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Data thieves work year-round to try to gain access to accounts and are particularly busy during tax season. The IRS warns taxpayers that the agency is seeing a large increase in bogus email schemes that seek to steal money or tax data.



Watch the video to learn the latest tips from our Vice President - Information & Cyber Security Jeff Kurek

The most common way for cyber-criminals to steal money, bank account information, passwords, credit cards, and Social Security numbers is through social engineering; basically, they simply ask for them. Every day, people fall victim to phishing scams or phone scams that cost them their time and their cash.

Steps you can take to keep your information safe: 

  • Be vigilant and skeptical when opening email.

    • Never open a link or attachment from an unknown or suspicious source. Even if the email is from a known source, the recipient should approach with caution. Cyber-crooks are good at acting like trusted businesses, friends, and family. This even includes the IRS and others in the tax business.
  • Double check the email address.

    • Thieves may have compromised a friend’s email address. They might also be spoofing the address with a slight change in text. Remember that the bank, IRS, or any other reputable business will never initiate spontaneous contact with taxpayers by email to ask for personal or financial information. This includes asking for information via email, phone calls, text messages, and social media channels. The IRS does not call taxpayers with aggressive threats of lawsuits or arrests.
  • Do not click on hyperlinks in suspicious emails.

    • When in doubt, you should not use hyperlinks. Instead go directly to the source’s main web page. You should also remember that no legitimate business or organization will ask for sensitive financial information by email.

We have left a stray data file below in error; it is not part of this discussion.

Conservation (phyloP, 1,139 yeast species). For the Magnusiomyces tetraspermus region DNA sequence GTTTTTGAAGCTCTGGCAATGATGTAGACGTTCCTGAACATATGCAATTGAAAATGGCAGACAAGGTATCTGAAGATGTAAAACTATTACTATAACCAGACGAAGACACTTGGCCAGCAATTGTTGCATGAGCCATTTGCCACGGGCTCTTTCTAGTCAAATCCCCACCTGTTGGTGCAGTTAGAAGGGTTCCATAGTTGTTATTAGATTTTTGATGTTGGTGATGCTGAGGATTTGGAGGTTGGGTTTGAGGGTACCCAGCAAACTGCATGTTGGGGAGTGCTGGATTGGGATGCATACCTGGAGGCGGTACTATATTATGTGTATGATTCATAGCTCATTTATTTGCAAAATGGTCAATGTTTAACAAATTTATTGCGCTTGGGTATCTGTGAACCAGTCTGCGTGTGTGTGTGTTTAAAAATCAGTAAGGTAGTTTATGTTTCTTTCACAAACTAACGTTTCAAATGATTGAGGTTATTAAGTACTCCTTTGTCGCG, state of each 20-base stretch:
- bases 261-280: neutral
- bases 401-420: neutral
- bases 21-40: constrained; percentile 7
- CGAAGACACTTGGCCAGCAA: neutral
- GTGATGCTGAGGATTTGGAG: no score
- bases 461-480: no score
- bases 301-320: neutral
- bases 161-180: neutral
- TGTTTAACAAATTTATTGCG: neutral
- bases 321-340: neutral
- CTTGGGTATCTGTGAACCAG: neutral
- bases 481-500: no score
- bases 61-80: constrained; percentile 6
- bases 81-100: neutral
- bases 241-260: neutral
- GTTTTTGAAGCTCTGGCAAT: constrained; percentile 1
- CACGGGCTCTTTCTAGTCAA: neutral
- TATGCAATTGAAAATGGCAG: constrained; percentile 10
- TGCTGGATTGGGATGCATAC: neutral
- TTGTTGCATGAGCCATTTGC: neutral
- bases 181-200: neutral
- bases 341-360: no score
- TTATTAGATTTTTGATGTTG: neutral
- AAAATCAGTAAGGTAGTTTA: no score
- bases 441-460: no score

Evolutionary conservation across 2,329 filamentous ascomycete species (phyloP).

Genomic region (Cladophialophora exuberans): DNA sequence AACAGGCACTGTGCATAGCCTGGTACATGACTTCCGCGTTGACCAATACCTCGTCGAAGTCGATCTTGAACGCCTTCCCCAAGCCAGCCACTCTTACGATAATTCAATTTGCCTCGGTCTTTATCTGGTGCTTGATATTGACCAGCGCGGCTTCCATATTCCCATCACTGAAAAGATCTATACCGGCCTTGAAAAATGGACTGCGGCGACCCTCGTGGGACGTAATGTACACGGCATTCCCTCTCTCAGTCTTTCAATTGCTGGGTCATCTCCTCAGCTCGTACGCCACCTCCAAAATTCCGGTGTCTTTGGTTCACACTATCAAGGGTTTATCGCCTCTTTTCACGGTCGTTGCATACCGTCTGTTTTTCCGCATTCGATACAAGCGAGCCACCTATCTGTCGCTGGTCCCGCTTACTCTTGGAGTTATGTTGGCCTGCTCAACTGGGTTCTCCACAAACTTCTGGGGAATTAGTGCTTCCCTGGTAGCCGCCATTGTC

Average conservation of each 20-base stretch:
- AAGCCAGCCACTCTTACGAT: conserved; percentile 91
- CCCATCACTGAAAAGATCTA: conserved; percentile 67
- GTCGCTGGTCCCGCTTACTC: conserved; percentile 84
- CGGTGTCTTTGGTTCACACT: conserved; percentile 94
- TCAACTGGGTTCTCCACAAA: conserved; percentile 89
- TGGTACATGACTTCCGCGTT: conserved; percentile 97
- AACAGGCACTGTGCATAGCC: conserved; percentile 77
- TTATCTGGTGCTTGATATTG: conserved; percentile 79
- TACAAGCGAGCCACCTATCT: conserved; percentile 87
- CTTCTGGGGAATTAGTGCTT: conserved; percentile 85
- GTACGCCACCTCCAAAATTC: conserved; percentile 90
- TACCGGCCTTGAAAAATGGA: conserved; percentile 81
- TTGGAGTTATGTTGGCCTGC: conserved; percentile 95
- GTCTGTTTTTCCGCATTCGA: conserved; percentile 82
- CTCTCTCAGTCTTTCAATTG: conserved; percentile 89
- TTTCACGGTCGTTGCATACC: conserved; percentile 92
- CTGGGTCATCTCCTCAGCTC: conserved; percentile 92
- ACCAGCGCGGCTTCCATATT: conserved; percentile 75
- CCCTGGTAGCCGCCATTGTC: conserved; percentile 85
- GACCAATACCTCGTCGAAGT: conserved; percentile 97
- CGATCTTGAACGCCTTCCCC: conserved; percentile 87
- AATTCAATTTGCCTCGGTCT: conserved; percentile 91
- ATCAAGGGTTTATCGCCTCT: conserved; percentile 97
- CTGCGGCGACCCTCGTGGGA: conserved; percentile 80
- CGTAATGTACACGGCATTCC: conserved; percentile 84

• Use security software to protect against malware and viruses found in phishing emails.

    • Some security software can help identity suspicious websites that are used by cyber-criminals.
  • Use strong passwords - or better yet, passphrases - to protect online accounts.

    • Experts recommend the use of a passphrase instead of a password. A passphrase takes a phrase rather than a single word to develop the password. Substitute some letters for numbers or symbols, and keep in mind, you can usually use spaces as a part of your passphrase. 
  • Use multi-factor authentication when offered.

    • Two-factor authentication means that in addition to entering a username and password, the user must enter a security code. This code is usually sent as a text to the user’s mobile phone. Even if a thief manages to steal usernames and passwords, it’s unlikely the crook would also have a victim’s phone.
  • Report phishing scams.

    • If you receive an email claiming to be from the IRS, Treasury, and/or is tax-related that you believe is suspicious, report to
  • Ensure your tax preparer is using secure methods when handling your information.

    • You can be diligent with your information, but if your tax preparer is not, you will be the one to face the consequences.
  • File your taxes before someone else does it for you!

    • Filing early means you cut down on the amount of time a criminal has to file your taxes - and get your tax return.

With just a few steps, you can keep your information safe from cybercriminals.